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Are you a waffle or a tree?

Let’s talk limit setting with children today. Yes, all the fun stuff about parenting. In reality, when we set clear, firm and loving boundaries we will make parenting more enjoyable--even fun. Well, maybe not at first if you have not been clear.

Your child will push against that limit and test you to make sure you are serious. They want to know if we are really holding a safe space for them. They are not consciously thinking this but they are wired to need our guidance and limit setting is the vehicle.

Setting limits may mean saying No to your child, but it does not always have to be. Setting a limit can look like, “You may drive your cars on the floor (as opposed to on the painted walls).” It may be you touching your child gently to guide them to the floor or moving the cars to the floor for them if they demonstrate they are not able to do this on their own.

Your child may cry, whine or whale in opposition to this limit. Should you give in? Absolutely not! Here is when I ask you, are you a waffle or a tree? If you waffle in your decision and not follow through, your child will not understand that limit and not take you seriously. “She is saying to play on the floor, but if I cry she will let me drive the cars on the wall,” says your child inside his little head.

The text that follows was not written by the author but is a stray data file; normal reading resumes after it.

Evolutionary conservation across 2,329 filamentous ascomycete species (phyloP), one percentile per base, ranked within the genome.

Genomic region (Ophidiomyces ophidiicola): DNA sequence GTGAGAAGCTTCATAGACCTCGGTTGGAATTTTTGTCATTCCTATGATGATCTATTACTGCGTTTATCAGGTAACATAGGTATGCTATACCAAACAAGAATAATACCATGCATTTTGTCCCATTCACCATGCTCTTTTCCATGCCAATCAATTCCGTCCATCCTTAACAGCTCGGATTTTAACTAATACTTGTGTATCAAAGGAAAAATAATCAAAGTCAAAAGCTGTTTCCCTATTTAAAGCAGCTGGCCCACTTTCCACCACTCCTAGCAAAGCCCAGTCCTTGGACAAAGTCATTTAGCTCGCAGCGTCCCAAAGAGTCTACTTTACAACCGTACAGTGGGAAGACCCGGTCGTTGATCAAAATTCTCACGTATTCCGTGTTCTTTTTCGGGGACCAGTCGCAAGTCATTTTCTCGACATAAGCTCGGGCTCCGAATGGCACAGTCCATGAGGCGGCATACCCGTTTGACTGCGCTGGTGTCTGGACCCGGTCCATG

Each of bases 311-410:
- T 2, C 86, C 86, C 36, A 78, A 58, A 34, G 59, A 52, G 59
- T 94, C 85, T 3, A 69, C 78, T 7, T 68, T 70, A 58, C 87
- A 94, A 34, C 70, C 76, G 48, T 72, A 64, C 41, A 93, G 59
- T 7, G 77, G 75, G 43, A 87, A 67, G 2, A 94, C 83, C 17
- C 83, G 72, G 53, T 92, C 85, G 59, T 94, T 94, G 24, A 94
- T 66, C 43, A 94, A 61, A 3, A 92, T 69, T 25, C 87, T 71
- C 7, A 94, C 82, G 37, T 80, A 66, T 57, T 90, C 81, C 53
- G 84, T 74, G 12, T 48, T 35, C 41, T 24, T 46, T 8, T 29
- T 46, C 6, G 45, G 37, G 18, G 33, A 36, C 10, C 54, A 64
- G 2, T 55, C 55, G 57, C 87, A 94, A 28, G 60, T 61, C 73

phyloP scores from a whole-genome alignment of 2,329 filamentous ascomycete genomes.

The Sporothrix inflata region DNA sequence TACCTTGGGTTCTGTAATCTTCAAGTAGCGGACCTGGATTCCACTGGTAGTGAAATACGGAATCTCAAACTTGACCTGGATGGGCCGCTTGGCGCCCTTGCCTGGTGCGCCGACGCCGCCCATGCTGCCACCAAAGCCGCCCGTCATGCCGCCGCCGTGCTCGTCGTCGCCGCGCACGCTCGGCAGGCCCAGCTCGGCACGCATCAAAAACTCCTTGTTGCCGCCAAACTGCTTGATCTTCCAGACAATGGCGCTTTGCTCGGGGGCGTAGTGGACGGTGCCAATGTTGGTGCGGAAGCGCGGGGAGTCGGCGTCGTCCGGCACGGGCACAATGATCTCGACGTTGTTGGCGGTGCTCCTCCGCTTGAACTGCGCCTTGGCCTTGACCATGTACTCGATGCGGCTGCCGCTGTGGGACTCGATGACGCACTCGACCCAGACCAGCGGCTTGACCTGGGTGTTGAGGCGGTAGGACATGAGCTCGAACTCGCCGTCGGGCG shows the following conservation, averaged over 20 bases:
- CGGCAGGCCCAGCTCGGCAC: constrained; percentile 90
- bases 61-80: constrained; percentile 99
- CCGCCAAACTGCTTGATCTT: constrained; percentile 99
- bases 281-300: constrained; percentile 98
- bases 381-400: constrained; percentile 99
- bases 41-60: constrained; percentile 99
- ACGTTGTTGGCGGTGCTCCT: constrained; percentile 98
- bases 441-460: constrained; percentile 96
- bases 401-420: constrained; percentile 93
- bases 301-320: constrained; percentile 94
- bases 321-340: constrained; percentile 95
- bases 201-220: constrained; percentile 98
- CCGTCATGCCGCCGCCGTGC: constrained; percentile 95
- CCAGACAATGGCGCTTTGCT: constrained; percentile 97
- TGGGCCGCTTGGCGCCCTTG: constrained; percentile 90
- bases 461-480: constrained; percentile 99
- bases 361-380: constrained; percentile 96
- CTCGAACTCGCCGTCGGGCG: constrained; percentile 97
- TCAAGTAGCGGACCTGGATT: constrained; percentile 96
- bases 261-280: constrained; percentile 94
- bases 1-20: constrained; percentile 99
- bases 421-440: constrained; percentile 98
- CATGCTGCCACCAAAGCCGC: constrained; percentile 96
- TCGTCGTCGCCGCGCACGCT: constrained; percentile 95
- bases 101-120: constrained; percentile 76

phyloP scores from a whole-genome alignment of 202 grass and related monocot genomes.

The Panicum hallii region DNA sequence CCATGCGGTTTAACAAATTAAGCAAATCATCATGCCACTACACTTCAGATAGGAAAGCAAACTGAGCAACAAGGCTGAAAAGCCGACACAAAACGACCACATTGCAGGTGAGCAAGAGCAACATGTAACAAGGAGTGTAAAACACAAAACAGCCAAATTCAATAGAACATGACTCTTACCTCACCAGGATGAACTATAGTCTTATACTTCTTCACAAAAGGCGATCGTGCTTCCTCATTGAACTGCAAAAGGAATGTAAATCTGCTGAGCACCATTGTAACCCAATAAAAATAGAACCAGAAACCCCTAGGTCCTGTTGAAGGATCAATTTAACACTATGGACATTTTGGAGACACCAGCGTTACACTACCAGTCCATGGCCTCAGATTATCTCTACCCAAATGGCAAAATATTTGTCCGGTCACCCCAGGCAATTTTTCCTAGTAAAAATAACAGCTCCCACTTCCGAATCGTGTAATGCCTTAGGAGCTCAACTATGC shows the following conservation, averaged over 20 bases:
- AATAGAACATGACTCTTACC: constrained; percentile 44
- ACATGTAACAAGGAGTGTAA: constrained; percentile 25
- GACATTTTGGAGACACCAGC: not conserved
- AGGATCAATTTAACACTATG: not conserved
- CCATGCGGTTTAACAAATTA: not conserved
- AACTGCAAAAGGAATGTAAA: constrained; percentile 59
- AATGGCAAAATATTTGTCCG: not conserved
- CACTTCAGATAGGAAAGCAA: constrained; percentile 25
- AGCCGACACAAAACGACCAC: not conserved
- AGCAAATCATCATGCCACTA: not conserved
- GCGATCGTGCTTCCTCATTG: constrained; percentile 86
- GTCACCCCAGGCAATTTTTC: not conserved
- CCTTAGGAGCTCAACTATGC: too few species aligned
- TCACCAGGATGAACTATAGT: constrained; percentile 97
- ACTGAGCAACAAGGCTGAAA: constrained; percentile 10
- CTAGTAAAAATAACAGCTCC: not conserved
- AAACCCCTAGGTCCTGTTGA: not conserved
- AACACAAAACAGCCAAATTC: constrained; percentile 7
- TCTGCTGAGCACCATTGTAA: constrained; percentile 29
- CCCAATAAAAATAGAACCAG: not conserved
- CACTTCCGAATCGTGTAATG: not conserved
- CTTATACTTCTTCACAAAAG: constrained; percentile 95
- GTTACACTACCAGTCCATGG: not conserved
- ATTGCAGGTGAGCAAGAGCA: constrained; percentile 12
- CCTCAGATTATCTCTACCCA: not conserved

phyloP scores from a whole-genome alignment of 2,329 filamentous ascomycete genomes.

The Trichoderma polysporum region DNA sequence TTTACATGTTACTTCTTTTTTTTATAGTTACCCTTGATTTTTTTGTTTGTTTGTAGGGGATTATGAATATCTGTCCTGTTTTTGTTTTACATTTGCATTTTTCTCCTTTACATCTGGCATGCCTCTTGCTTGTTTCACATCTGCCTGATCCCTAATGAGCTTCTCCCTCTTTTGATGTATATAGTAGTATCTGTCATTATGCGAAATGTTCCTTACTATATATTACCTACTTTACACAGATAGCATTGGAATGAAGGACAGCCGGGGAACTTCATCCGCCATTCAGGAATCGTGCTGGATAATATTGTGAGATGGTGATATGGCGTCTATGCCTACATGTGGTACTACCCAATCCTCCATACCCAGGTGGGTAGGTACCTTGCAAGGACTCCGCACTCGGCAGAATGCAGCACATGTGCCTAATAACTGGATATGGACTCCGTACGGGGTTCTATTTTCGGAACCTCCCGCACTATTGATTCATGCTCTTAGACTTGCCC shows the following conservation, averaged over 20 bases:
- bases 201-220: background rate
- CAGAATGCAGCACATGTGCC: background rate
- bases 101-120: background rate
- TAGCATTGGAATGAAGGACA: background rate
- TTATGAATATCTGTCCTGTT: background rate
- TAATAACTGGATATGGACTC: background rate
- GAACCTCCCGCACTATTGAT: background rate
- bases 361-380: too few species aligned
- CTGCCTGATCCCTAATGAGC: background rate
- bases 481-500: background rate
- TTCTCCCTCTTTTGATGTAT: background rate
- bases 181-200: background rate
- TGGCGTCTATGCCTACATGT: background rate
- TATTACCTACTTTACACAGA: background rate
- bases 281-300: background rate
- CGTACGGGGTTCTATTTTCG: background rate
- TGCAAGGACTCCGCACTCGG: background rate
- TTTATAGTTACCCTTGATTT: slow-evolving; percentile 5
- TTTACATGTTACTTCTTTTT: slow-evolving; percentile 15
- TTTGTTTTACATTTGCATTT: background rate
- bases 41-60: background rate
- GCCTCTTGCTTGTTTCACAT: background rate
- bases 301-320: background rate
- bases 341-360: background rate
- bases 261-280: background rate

When setting a limit, be firm and grounded like a tree. Your child needs to know you are there to protect him. Be firm but loving with your limit. For example, “Johnny, playing with the cars is a lot of fun, we will play with the cars on the floor. Cars are to be played with on the floor.”

WARNING…..whatever you do, DO NOT say, “Ok?” at the end. That Ok at the end is waffling. Your child is probably thinking at that point, “I like driving on the wall, so I am going to keep doing this…it is fun.”

Here are some tips:

  • Decide if this behavior or action needs a limit.

  • Clearly, calmly and firmly set the boundary with your child—get down to your child’s level and look them in the eye or touch them with a hand on their shoulder.

  • Physically & gently direct them if needed.

  • Follow through-give it the time it needs which may mean letting go of your agenda for the time being (i.e., cooking dinner, getting somewhere, etc...).

So, in helping create certainty, love and growth for your child, be conscious to set limits that are firm and loving. More importantly, follow through with your decision. Sometimes things get worse before they get better, so stand your ground and you will see your child respond much better over time.

Best wishes!

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